International Motorboat Union [1908]

Motor Yacht Club

International Congress On Motor-Boat Racing

The Motor Yacht Club
An International Association
Automobilism
Motor Yacht Club

The second international congress on motor-boat racing, convened by the Motor Yacht Club, was held on Saturday last at the Automobile Club de France, in Paris. The clubs represented and their delegates were as follows:--The Motor Yacht Club, the Scottish marine Motor Club, and the Motor Yacht Club of Ireland by Commander Mansfield Cumming, R.N.; the Sussex Motor Boat Club by Captain Pryor, R.A.; the Automobile Club de France by Count Recope; the Helice Club de France by Count Faramond; the International Sporting Club de Monaco by M. Georges Prade and M. Demanest; the Kaiserlichter Automobile Club, the Kaiserlichter yacht Club, the German Motor Boat Club, the Rhine Motor Yacht Club, the Motor Yacht Club of germany, and the other clubs included in the German Motor Yacht Association by Professor Busley and M. Bauer; the Royal Belgian Yacht Club by M. Grosar; the Royal Italian Yacht Club by Lieutenant O. Sumner. Mr. Scott Hayward, who had been appointed as a delegate of the M.Y.C. of Ireland, and the representatives of the A.C. of Switzerland and the Club Nautique of Nice were unable to be present.

An official report supplied to us states that Count Recope was elected president and Professor Busley and Mr. F. P. Armstrong vice-presidents of the congress.

After welcoming the delegates the chairman moved the adoption of the resolutions which were passed at the first congress, which was held in London on January 29 last.

These were as follows:--

(1) "That it is advisable, in the interests of the sport of motor-boat racing, and particularly with a view of facilitating the holding of international contests, that international measurement and racing rules be formulated, as has been done in the case of the kindred sport of yacht racing."

(2) "That it is advisable that an international association be formed on a national representative basis for the purpose of drawing up and administering such international rules."

(3) "That for the future the international delegates will not recognize any other international organization."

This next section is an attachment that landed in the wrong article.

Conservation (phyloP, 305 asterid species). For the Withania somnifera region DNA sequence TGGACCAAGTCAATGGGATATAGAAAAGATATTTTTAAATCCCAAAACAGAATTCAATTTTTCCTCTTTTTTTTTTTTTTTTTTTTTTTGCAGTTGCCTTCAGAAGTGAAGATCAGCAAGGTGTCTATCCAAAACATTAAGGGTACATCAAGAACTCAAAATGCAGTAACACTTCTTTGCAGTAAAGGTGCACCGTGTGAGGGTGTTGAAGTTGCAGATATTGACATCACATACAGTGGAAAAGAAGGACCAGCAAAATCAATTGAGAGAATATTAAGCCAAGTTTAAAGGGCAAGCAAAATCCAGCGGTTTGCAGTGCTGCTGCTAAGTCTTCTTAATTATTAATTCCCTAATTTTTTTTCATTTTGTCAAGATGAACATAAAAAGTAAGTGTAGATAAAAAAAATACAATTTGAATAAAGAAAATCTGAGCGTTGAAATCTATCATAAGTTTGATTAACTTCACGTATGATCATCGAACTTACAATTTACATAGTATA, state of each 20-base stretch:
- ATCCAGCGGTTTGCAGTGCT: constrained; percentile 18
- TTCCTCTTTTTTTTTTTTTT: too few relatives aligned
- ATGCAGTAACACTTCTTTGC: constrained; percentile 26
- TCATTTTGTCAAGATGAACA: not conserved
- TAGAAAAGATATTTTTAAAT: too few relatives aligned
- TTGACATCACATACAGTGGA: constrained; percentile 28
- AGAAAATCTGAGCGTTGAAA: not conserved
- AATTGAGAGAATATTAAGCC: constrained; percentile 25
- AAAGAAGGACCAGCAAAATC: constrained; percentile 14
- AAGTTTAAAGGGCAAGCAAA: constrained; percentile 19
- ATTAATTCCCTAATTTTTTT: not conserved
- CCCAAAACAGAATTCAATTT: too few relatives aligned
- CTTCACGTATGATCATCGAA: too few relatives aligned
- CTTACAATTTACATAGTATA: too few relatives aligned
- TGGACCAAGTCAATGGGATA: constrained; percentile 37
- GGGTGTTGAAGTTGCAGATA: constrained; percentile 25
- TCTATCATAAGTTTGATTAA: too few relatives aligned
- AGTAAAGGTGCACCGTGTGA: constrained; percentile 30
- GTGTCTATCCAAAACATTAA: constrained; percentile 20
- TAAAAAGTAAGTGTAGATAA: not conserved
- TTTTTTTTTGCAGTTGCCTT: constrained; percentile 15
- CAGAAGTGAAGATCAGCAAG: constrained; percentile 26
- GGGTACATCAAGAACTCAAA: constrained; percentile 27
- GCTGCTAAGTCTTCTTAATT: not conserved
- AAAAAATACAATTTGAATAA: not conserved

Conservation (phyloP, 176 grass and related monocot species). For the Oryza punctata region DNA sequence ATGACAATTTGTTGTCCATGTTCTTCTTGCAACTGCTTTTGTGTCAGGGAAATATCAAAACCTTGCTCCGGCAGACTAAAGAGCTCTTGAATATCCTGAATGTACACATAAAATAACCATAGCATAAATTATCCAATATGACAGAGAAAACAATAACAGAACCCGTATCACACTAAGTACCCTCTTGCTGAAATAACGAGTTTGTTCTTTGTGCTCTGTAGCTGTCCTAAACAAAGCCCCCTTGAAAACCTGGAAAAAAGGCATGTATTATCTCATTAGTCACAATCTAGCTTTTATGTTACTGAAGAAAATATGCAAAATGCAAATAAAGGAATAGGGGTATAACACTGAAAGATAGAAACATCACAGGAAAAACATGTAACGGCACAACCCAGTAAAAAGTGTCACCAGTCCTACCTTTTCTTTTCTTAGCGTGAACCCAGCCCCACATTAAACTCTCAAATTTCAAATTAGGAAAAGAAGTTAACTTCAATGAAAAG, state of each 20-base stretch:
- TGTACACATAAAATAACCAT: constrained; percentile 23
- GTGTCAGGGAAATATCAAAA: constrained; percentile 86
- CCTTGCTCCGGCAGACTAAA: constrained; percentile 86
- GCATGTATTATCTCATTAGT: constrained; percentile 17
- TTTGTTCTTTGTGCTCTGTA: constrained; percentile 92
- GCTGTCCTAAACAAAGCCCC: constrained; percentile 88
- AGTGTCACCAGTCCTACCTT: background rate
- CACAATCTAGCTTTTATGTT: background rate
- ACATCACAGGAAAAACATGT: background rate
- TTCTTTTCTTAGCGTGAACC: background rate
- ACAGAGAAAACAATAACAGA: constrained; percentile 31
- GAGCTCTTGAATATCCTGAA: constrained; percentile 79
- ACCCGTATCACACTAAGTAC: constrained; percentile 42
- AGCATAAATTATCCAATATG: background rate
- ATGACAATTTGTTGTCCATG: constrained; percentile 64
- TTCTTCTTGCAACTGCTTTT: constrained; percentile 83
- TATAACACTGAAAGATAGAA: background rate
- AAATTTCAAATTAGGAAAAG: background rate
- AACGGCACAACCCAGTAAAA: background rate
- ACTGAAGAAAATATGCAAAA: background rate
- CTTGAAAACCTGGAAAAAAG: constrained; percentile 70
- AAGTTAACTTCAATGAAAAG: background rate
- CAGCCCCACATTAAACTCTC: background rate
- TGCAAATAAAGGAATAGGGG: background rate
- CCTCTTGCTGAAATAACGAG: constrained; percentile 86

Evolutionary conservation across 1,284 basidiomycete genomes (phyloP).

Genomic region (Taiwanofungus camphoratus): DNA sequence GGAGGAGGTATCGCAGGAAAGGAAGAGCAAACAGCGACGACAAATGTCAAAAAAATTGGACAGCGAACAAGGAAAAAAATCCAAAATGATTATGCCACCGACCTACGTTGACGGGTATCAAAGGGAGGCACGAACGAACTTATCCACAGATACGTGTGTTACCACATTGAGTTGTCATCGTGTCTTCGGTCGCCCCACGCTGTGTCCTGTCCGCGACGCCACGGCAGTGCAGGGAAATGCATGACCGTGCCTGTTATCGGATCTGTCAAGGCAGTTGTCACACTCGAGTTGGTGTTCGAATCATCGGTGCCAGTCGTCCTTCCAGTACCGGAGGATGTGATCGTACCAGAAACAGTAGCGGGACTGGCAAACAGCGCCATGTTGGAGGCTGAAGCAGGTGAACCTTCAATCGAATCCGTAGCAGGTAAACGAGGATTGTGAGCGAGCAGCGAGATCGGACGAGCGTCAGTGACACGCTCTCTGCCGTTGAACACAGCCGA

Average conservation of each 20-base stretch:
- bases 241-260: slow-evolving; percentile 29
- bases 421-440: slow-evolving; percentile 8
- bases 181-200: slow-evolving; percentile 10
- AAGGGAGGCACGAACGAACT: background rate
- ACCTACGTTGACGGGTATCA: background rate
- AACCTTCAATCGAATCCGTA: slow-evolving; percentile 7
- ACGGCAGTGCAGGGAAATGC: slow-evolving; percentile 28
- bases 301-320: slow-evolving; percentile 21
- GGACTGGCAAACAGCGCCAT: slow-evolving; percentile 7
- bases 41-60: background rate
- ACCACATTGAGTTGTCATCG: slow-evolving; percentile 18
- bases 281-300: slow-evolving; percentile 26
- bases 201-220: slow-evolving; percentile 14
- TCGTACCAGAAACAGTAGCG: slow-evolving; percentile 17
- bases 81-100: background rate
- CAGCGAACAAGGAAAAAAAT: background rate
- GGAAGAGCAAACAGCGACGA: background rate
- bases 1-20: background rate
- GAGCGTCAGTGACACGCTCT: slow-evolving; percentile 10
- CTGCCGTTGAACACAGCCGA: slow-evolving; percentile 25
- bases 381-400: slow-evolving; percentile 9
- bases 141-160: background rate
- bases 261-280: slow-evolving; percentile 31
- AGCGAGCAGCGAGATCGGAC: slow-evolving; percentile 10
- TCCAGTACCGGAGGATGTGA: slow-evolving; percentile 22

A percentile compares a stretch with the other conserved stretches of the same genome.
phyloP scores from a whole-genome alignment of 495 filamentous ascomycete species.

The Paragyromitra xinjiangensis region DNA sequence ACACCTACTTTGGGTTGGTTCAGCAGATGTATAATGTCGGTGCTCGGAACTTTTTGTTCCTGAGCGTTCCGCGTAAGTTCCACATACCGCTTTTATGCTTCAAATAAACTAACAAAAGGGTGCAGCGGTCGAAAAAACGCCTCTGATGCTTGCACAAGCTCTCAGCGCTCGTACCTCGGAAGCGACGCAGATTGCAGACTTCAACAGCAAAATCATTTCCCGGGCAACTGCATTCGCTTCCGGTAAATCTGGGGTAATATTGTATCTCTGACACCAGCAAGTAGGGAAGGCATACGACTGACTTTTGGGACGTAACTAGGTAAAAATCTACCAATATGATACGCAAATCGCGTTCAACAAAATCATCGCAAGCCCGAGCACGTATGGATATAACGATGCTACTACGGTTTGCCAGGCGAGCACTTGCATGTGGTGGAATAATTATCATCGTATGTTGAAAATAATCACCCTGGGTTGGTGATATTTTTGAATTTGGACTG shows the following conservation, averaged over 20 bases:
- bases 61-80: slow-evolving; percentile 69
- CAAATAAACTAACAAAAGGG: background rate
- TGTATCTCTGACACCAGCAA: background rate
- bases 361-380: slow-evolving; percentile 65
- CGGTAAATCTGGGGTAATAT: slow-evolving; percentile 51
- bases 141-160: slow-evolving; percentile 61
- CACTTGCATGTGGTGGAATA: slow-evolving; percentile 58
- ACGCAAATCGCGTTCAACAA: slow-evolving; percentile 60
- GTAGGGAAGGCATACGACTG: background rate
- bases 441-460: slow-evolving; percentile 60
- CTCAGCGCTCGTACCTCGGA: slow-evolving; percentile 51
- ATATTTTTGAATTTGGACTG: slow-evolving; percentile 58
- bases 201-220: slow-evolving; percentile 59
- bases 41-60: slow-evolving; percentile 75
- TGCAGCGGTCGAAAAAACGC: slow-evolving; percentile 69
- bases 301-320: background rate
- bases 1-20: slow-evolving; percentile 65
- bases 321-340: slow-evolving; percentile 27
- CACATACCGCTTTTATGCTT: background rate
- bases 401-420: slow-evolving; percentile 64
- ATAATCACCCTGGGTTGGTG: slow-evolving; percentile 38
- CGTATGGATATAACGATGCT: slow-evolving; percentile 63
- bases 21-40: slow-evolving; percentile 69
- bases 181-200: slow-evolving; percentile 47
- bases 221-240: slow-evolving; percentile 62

These resolutions were adopted unanimously, and the international association was formally inaugurated with the above-mentioned clubs as the representative of their respective countries. M. Georges Prade was appointed secretary, and it was decided that each year the president of the association should be appointed by the clubs of the country in which the annual meeting of the body is held.

After settling the constitution of the international association the delegates proceeded to the discussion of the international rules, the discussion lasting until a late hour in the afternoon. The rules decided upon will come into force in 1909, and will not be subject to alteration until 1911. They relate solely to international events, individual clubs and countries being at liberty to adopt what rules they please for local regattas and races. On the other hand, by the rules of the association, participation in any international event not held under the new rules will render the person so competing ineligible to compete under the international rules. To this regulation an exception was made to meet the new case of the British International Cup until such time as it is found possible to alter the rules which at present govern the annual contests for that trophy

The Monaco rules for 1908 were taken as the basis of the new international rules, which were directed to be published in all the principal European languages. A number of important modifications were, however, proposed and adopted. The maximum length for the two racer classes will be 15 metres instead of 60ft. as heretofore, the power of one class being unrestricted, while the other will be limited to four-cylinder engines having a bore of 155mm., or the equivalent in the case of engines of other types. It was decided that the length restrictions in the four cruiser classes, which will be known in future as the racing cruiser classes, should remain the same, but as a result of a report presented to the congress by the technical committee of the A.C. de France it was resolved to adopt a formula which will enable boats varying within certain limits as to their power and weight to compete together on level terms.

Among the proposals put forward by the British delegates and accepted by the congress was that in every international event held under the new rules every competing nation should have the right to appoint a representative on the executive of the meeting.

(Transcribed from the Times of London, June 10, 1908, p. 15.)

[Thanks to Greg Calkins for help in preparing this page. —LF]


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Leslie Field, 2001